Ganga Giri
Gig Seeker Pro

Ganga Giri

Melbourne, Victoria, Australia | SELF

Melbourne, Victoria, Australia | SELF
Band EDM World


This band has not uploaded any videos
This band has not uploaded any videos



"Spirits soar as didgeridoo takes centre stage in Bali festival"

Spirits soar as didgeridoo takes centre stage in Bali festival
• Deborah Cassrels
• From: The Australian
• April 13, 2010 12:00AM
"WHAT'S your real name?" an Australian woman asks, sidling up to didgeridoo master Ganga Giri, the hottest sensation to perform at the Bali Spirit Festival in Ubud earlier this month.
I lean in to eavesdrop. We are filing up the hill carrying a bunch of didgeridoos. Five minutes earlier the instruments had been sampled by enthusiasts at Giri's packed workshop, a tropical amphitheatre facing rice paddies.
"It's Ganga," he says with a smile. "That's what my mother named me. It's on my birth certificate." Ganga Giri means River Mountain in Sanskrit. "It also helps to sell records," he says later.
The 36-year-old from Port Fairy, Victoria, has indigenous Tasmanian ancestry. His adopted roots, though, are in Arnhem Land, pulling him back to the home of the didgeridoo time and again. Tattoos and earrings seem to complement his "fat, funky, tribal dance tunes" and reflect contemporary Australia.
He started playing the didgeridoo as a child after being inspired by a dream. A long-time devotee of meditation and yoga, he was quite at home at the five-day festival of yoga, dance and music, which drew about 700 people, ranging in age from baby boomers to generations X, Y and Z. ("I'm in a bliss pocket," one American singer told the crowd.)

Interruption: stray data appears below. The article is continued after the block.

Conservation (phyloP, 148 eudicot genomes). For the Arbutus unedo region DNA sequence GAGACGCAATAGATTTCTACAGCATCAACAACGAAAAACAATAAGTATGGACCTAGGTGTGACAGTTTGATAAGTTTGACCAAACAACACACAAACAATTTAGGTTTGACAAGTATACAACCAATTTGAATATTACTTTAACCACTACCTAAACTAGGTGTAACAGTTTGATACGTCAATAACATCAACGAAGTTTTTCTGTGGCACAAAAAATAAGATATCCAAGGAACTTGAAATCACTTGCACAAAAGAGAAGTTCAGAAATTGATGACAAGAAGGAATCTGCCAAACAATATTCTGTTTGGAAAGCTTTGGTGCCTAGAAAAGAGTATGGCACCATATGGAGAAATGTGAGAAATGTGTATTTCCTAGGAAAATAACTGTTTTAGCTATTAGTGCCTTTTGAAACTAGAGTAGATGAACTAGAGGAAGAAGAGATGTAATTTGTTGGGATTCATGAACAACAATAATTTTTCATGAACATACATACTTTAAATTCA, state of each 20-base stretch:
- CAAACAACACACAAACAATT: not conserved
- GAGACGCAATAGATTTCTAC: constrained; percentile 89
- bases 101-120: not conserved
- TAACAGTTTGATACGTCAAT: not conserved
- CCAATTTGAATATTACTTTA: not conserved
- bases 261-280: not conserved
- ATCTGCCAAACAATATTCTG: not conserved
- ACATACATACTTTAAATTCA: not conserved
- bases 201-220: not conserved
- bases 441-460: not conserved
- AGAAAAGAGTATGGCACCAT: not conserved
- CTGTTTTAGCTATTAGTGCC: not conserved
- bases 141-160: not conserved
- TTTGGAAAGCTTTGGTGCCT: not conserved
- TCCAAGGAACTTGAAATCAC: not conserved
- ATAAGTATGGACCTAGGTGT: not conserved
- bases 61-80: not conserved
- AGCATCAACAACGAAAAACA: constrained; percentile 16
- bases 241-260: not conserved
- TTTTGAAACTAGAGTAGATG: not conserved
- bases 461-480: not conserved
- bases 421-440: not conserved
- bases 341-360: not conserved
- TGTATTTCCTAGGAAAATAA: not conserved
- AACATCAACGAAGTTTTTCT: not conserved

Sponsored by the Australia-Indonesia Institute, Ganga Giri's ensemble included Australians Yeshe Reiners (percussion), Dan Pearson (electric drums) and Cye Wood (violin). Indigenous musician Gumaroy did not attend.
It was the second year Giri had appeared at the festival and he hit a high note at his Saturday evening performance with the fusion of didgeridoo and Balinese gamelan music.
The result of a six-month collaboration with I Nyoman Windha and his Balinese orchestra, the performance of improvised numbers featured the jegog and slonding: bamboo xylophone-like percussive instruments.
Giri revels in the fact he has broken new ground. "No one is doing it," he says. "We felt it was important to have shared music. There will be some incredible recordings. We'd love to take this music back to Australia."
The addition of traditional Balinese instruments to electronic dance music, he says, "offers so much more than droning. It's dynamic rhythm taken to the next level." He hopes the musical collaboration will help dissolve the stereotypical impressions that some Australians have of the island, such as the Bali bombings, and the beer and discos of Kuta.
A livewire on stage, Giri's bopping and bouncing recall the hyperactive David Byrne. Among his festival repertoire were five numbers from a new album, Good Voodoo, to be released next month, and a smattering from his seven other albums.
So infectious were Giri's music and on-stage vigour that within minutes of hearing his booming didge, the audience morphed into a screaming, pulsating, shaking mass. Among the crowd was a Muslim woman bopping vigorously, her jilbab billowing as she mingled with the scantily clad crowd.
The mostly improvised performance included various vocalists, a beat-box hip-hop artist, giant gargoyle-like puppets, gyrating belly dancers and Balinese dancers. The distinctive sound of the didge mixed with the soft touch of the gamelan.When the gamelan rhythms mimicked a Michael Flatley, Lord of the Dance beat, the audience went wild, whooping and leaping about.